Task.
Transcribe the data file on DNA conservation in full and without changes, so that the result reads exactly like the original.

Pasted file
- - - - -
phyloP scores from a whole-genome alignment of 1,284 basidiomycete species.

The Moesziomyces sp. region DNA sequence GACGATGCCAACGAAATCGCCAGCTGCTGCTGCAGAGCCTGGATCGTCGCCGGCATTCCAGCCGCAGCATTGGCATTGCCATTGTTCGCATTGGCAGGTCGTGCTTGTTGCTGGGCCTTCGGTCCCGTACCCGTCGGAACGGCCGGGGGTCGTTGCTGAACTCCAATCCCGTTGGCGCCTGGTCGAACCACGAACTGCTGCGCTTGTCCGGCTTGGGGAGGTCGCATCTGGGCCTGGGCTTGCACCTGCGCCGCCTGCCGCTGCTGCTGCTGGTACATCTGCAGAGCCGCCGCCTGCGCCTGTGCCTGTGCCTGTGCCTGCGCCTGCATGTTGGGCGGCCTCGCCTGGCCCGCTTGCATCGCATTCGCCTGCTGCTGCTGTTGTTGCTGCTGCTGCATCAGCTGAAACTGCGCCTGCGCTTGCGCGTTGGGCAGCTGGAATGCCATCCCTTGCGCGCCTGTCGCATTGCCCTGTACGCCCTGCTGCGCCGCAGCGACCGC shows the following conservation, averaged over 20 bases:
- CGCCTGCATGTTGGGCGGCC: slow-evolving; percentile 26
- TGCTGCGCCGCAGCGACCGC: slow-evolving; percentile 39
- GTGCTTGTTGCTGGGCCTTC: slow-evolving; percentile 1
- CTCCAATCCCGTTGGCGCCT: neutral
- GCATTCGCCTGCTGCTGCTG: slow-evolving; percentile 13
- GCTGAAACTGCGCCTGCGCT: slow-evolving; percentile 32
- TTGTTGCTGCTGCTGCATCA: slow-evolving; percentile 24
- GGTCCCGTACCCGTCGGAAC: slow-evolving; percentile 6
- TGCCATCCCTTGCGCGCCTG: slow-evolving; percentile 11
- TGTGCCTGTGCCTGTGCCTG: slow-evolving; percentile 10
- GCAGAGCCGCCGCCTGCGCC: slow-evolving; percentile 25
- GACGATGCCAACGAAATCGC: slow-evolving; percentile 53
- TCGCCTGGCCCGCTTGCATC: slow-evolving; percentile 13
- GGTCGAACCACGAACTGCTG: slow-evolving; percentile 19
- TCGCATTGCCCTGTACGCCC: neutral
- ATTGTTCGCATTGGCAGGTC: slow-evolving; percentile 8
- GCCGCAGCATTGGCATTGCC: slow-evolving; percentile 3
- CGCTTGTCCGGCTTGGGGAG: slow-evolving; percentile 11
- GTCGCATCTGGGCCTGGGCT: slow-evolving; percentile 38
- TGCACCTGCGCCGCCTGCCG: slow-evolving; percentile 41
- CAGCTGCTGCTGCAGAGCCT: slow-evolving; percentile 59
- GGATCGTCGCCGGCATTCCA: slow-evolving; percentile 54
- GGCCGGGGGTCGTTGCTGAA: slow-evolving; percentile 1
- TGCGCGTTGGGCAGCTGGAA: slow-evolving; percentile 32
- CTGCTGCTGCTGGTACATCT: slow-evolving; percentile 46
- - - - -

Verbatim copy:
phyloP scores from a whole-genome alignment of 1,284 basidiomycete species.

The Moesziomyces sp. region DNA sequence GACGATGCCAACGAAATCGCCAGCTGCTGCTGCAGAGCCTGGATCGTCGCCGGCATTCCAGCCGCAGCATTGGCATTGCCATTGTTCGCATTGGCAGGTCGTGCTTGTTGCTGGGCCTTCGGTCCCGTACCCGTCGGAACGGCCGGGGGTCGTTGCTGAACTCCAATCCCGTTGGCGCCTGGTCGAACCACGAACTGCTGCGCTTGTCCGGCTTGGGGAGGTCGCATCTGGGCCTGGGCTTGCACCTGCGCCGCCTGCCGCTGCTGCTGCTGGTACATCTGCAGAGCCGCCGCCTGCGCCTGTGCCTGTGCCTGTGCCTGCGCCTGCATGTTGGGCGGCCTCGCCTGGCCCGCTTGCATCGCATTCGCCTGCTGCTGCTGTTGTTGCTGCTGCTGCATCAGCTGAAACTGCGCCTGCGCTTGCGCGTTGGGCAGCTGGAATGCCATCCCTTGCGCGCCTGTCGCATTGCCCTGTACGCCCTGCTGCGCCGCAGCGACCGC shows the following conservation, averaged over 20 bases:
- CGCCTGCATGTTGGGCGGCC: slow-evolving; percentile 26
- TGCTGCGCCGCAGCGACCGC: slow-evolving; percentile 39
- GTGCTTGTTGCTGGGCCTTC: slow-evolving; percentile 1
- CTCCAATCCCGTTGGCGCCT: neutral
- GCATTCGCCTGCTGCTGCTG: slow-evolving; percentile 13
- GCTGAAACTGCGCCTGCGCT: slow-evolving; percentile 32
- TTGTTGCTGCTGCTGCATCA: slow-evolving; percentile 24
- GGTCCCGTACCCGTCGGAAC: slow-evolving; percentile 6
- TGCCATCCCTTGCGCGCCTG: slow-evolving; percentile 11
- TGTGCCTGTGCCTGTGCCTG: slow-evolving; percentile 10
- GCAGAGCCGCCGCCTGCGCC: slow-evolving; percentile 25
- GACGATGCCAACGAAATCGC: slow-evolving; percentile 53
- TCGCCTGGCCCGCTTGCATC: slow-evolving; percentile 13
- GGTCGAACCACGAACTGCTG: slow-evolving; percentile 19
- TCGCATTGCCCTGTACGCCC: neutral
- ATTGTTCGCATTGGCAGGTC: slow-evolving; percentile 8
- GCCGCAGCATTGGCATTGCC: slow-evolving; percentile 3
- CGCTTGTCCGGCTTGGGGAG: slow-evolving; percentile 11
- GTCGCATCTGGGCCTGGGCT: slow-evolving; percentile 38
- TGCACCTGCGCCGCCTGCCG: slow-evolving; percentile 41
- CAGCTGCTGCTGCAGAGCCT: slow-evolving; percentile 59
- GGATCGTCGCCGGCATTCCA: slow-evolving; percentile 54
- GGCCGGGGGTCGTTGCTGAA: slow-evolving; percentile 1
- TGCGCGTTGGGCAGCTGGAA: slow-evolving; percentile 32
- CTGCTGCTGCTGGTACATCT: slow-evolving; percentile 46